Remarks by Ambassador Lisa Peterson – USAID Handover of Computer Equipment to Chiefdoms

Honorable Minister of Tinkhundla;
Your Royal Highnesses;
NERCHA Representatives;
Senior Representative from the Ministry of Health;
Senior Officers of Government of the Kingdom of Swaziland;
Program Director;
Ladies and gentlemen –

Siyanivusela Bekunene.

Over the past nine months, the U.S. government, through HC3, has helped to pilot a performance-based support program for select Chiefdoms across the four regions. This program, called the “game changer,” provided traditional leaders and community development committees with the tools to plan their HIV response, set their own HIV prevention and service uptake targets, and track their progress.  Moreover, there was a deliberate focus on engaging men in the response, who represent the global missing link in the fight against HIV.

Today, we recognize ten of these Chiefdoms that have met and exceeded their expected results. Your coordinated actions have signaled to your communities that keeping them healthy is the top priority. And with the handover of this computer equipment, we are confident that this type of technological support will assist your communities in their work to confront the HIV epidemic through more consistent tracking.

As you are aware, Honorable Minister, since 2014, our PEPFAR program, through USAID’s partner HC3, has been working alongside the Ministry of Tinkhundla, the Ministry of Health, and NERCHA to reinforce the capacity of traditional leaders to reduce the impact of HIV in their own communities. We know that your communities were on the front lines when the crisis first started – and you are now at the helm of implementing an effective response. This is no small task; therefore, we are more than appreciative of your steady collaboration and partnership.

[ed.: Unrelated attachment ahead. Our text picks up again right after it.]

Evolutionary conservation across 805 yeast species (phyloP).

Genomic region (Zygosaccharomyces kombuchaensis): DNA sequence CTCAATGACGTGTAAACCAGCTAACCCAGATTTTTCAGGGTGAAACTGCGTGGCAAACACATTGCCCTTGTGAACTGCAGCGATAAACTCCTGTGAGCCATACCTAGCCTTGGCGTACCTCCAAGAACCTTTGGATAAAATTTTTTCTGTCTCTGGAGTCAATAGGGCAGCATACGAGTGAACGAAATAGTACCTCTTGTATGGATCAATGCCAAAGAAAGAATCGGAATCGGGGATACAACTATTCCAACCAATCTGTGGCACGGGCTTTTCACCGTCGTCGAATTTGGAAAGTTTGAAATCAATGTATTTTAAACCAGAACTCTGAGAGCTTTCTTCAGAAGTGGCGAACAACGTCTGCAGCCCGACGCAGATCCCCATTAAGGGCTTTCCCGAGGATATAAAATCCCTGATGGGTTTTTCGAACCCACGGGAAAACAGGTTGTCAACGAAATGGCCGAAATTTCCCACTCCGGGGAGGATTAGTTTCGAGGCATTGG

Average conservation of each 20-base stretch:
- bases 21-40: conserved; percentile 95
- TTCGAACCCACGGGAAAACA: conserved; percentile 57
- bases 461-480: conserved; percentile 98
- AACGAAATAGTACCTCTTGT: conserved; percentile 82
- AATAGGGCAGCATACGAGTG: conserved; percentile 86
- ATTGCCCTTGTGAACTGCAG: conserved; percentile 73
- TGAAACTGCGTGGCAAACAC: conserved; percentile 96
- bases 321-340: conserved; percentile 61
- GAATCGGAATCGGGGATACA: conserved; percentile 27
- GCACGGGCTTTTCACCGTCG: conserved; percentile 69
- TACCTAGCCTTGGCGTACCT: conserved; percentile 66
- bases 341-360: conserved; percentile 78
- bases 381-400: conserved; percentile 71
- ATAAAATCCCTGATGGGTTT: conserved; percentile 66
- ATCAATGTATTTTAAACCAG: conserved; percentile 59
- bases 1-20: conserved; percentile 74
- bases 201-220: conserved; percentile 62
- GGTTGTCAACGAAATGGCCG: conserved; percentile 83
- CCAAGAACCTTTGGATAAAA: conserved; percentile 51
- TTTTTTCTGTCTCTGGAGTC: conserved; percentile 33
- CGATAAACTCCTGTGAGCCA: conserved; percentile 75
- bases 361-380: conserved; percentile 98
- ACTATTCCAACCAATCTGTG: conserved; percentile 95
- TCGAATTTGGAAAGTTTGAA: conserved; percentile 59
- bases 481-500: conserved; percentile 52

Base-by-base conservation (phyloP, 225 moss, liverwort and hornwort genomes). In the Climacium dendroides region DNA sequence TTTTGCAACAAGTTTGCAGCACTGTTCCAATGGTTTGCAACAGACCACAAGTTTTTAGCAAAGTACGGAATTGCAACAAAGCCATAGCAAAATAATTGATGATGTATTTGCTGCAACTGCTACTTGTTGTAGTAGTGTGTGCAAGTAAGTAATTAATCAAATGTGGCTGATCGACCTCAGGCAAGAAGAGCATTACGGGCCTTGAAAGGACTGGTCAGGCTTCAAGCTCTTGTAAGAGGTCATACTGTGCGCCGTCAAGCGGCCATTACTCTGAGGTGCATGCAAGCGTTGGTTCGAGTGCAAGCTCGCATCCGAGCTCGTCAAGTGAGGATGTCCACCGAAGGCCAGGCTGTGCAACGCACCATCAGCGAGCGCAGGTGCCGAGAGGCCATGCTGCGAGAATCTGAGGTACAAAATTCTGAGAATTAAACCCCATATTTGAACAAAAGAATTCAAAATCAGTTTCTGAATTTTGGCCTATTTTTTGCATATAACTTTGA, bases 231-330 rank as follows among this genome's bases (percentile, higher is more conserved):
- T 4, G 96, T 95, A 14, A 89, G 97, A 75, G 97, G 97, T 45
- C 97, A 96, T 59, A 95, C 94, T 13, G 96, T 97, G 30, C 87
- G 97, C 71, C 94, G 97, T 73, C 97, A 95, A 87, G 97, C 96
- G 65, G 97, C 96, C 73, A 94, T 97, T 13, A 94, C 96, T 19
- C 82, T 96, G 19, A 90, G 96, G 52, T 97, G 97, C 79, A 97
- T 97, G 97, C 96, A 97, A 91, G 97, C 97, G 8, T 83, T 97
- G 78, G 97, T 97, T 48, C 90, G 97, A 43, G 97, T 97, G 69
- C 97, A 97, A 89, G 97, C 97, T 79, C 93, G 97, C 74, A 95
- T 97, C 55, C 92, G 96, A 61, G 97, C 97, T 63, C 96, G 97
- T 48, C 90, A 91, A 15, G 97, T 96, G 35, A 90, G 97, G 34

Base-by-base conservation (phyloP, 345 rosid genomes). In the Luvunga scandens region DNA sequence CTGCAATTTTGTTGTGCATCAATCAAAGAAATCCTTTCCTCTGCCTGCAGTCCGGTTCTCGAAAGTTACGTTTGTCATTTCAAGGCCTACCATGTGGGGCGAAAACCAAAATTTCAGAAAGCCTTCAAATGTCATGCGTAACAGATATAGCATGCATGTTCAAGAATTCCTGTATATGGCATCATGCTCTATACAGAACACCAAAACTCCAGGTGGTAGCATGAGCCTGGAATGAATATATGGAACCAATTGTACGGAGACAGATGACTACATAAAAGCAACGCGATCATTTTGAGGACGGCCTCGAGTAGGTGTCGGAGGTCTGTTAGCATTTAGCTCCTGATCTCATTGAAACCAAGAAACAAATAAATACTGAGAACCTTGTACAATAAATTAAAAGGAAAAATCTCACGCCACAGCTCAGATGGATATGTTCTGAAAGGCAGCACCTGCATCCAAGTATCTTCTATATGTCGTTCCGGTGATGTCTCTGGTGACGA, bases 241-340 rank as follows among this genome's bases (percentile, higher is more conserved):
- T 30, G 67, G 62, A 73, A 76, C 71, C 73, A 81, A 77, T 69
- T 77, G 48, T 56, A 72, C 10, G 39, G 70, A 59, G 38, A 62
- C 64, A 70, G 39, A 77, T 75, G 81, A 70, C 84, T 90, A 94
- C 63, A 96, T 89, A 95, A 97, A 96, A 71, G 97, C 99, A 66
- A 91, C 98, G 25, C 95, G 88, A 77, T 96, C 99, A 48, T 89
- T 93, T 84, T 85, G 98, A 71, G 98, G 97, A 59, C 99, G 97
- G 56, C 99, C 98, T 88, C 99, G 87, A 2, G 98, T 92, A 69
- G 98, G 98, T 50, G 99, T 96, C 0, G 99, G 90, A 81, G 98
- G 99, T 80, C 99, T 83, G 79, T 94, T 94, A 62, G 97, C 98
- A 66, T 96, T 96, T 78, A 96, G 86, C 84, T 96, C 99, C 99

At the community level, the U.S. government and the Tinkundla system are aligned to create a protective environment for adolescent girls and to improve access to HIV services including testing, treatment, and voluntary medical male circumcision for rural communities. Our assistance has provided skills and tools for Chiefs, their wives, inner councils, and community members to coordinate their collective response to HIV in their own communities.

We applaud the Government of the Kingdom of Swaziland for its unwavering commitment to halt the AIDS epidemic in Swaziland, and especially for the focus on engaging men, which can ultimately help reduce the impact of HIV on families, adolescent girls, and young women. We know from experience that when communities lead and develop their own plans, and when partners and governments support them, we can have substantial public health impacts.

I want to conclude with a quote from former U.S. First Lady and famed human rights activist, Eleanor Roosevelt. She said, “to handle yourself, use your head; to handle others, use your heart.” As community leaders, you have a special responsibility to think broadly about what is best for those in your care.

You are faced daily with difficult decisions, scarce resources, and limited time to do it all. Yet, when you prioritize the health of Swazi citizens, you are leading with your head and your heart. To address Swaziland’s health challenges requires a potent mix of empathy, information, and fortitude. Fulfilling His Majesty the King’s vision of an AIDS Free Generation by 2022 rests with ordinary people who are willing to step up and lead the way. Thank you for being those trailblazers.